The Sierra Nevada Region plays a critical role in California’s water system. More than 60 percent of California’s developed water supply originates in the Region. Snowpack in the Region is a critical form of water storage, and Sierra forests and meadows play important roles in ensuring water quality and reliability. Further, 75 percent of the fresh water that flows into the Sacramento-San Joaquin Delta comes from the Sierra. The Delta is the hub of the state of California’s water system, providing water to more than 25 million Californians and three million acres of agricultural land. Together, these two regions act as California’s natural water infrastructure, the foundation of a complex system that provides clean, reliable water for the state.
The quantity and quality of water from Sierra Nevada headwaters is threatened by overcrowded forests, degraded meadows, and a changing climate. Historically, Sierra forests and meadows yielded more water, of a higher quality, and later in the summer than they do today. Although changing weather patterns play an important role, less crowded forests consumed less water per acre and allowed a deeper snowpack to develop. Meadows characterized by meandering streams and floodplains acted like sponges, soaking up snowmelt, filtering it, and releasing it slowly—extending runoff into the dry California summer. Today, Sierra forests have grown more dense and many meadow floodplains are channelized. As a result, our Sierra headwaters are less capable of providing these beneficial services to the state water system.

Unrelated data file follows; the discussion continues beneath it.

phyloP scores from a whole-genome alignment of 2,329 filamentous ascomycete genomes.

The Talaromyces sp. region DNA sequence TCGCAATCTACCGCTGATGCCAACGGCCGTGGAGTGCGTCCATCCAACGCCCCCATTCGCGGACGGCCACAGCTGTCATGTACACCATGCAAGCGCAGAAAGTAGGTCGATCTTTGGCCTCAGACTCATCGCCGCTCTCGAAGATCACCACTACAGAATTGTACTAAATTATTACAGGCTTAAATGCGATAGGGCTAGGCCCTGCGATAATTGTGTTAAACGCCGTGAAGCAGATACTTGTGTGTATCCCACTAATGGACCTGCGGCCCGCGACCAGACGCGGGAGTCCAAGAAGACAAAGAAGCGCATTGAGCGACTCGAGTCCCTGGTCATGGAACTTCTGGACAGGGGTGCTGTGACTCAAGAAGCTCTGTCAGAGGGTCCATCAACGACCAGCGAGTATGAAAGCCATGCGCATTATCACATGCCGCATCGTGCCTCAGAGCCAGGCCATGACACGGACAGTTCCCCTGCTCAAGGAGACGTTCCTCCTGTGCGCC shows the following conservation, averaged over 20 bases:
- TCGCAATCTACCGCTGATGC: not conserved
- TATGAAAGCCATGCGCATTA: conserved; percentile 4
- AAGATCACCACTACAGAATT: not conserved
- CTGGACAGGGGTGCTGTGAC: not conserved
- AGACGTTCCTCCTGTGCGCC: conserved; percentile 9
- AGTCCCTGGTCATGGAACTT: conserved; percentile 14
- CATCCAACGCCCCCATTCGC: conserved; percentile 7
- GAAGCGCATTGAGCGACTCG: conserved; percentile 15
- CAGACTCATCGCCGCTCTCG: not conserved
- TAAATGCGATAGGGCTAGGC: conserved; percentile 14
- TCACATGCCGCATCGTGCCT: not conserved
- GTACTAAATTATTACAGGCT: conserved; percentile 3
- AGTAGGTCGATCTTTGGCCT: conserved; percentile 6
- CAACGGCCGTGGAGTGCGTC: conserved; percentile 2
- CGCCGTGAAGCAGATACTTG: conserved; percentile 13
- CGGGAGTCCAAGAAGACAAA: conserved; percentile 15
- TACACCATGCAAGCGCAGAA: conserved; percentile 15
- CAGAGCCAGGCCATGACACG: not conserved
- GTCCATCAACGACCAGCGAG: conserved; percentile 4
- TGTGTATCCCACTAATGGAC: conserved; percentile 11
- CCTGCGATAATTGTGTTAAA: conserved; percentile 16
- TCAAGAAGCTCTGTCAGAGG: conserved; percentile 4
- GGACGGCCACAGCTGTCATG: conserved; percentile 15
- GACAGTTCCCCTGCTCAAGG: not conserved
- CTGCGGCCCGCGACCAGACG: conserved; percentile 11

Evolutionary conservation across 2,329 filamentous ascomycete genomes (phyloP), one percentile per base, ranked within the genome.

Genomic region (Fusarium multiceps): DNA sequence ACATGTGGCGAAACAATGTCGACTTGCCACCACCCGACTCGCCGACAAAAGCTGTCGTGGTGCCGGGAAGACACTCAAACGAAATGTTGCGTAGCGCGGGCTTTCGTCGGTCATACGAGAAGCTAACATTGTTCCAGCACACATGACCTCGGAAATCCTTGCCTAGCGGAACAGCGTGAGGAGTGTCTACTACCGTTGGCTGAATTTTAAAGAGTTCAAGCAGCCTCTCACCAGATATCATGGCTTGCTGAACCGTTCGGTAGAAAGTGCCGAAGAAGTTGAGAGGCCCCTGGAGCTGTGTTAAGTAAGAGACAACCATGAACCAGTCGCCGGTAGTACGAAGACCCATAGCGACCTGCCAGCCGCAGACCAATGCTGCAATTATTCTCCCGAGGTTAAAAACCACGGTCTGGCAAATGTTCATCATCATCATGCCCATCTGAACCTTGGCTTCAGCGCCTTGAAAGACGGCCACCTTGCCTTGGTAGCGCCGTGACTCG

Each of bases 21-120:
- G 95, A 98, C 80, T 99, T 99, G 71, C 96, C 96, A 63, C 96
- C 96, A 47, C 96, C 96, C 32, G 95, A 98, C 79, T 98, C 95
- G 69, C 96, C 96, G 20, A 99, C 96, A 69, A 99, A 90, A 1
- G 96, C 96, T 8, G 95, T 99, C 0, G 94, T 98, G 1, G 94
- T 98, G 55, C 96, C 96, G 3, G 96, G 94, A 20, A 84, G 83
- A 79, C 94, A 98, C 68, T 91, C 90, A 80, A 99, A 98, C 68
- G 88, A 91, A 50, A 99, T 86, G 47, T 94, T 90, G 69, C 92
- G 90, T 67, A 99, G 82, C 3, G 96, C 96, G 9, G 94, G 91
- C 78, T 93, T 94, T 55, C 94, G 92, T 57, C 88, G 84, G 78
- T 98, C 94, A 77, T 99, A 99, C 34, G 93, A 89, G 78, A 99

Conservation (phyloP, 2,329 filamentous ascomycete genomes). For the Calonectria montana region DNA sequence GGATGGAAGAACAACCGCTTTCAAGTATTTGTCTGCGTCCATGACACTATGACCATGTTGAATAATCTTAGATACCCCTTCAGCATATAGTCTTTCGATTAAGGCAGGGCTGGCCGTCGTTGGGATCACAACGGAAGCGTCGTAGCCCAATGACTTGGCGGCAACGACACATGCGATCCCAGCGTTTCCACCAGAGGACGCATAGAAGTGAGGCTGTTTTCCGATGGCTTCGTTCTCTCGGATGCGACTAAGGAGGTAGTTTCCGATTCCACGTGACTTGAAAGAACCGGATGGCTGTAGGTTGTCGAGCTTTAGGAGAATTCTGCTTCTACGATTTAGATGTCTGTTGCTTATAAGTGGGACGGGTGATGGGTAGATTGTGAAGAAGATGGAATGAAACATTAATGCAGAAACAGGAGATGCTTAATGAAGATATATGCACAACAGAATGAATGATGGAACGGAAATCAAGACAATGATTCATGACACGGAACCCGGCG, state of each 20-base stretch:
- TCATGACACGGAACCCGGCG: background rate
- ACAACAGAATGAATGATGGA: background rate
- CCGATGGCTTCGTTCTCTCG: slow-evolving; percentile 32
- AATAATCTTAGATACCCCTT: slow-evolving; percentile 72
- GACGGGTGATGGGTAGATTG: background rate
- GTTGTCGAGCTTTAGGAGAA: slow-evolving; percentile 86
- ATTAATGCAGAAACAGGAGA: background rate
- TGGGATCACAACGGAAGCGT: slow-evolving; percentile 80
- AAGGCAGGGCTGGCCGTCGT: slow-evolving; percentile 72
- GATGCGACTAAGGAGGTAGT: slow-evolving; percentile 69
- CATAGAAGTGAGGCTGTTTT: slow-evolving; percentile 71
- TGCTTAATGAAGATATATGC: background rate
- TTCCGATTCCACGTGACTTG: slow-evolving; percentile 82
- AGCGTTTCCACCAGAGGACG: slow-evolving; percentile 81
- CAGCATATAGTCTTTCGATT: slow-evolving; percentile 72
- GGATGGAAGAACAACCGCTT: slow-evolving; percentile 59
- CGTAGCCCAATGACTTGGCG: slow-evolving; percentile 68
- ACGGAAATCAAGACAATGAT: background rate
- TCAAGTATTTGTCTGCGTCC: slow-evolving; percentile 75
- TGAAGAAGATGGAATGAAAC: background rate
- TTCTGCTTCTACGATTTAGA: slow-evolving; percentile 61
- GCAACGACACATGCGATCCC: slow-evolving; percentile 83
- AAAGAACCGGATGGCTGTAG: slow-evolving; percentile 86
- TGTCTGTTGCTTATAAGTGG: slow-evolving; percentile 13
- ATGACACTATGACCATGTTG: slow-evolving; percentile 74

Overcrowded forests also threaten our water supply infrastructure. They are less resilient to drought, beetle infestation, and wildfire. The result is unprecedented tree mortality in the Sierra Nevada—129 million killed by beetles and drought alone since 2010. Forests of dead trees create numerous challenges for water management, from an increase in flooding and landslides to a reduction in water quality and reservoir capacity.
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Regional Challenges, State Priorities
Sierra Nevada forests are unhealthy, vulnerable to damaging wildfires and an accelerating climate crisis. Local communities and economies are at risk. And it’s not just the Sierra Nevada, California’s water security, outdoor access, biodiversity, and climate leadership all depend upon healthy, resilient Sierra forests.
Learn more about these challenges and priorities: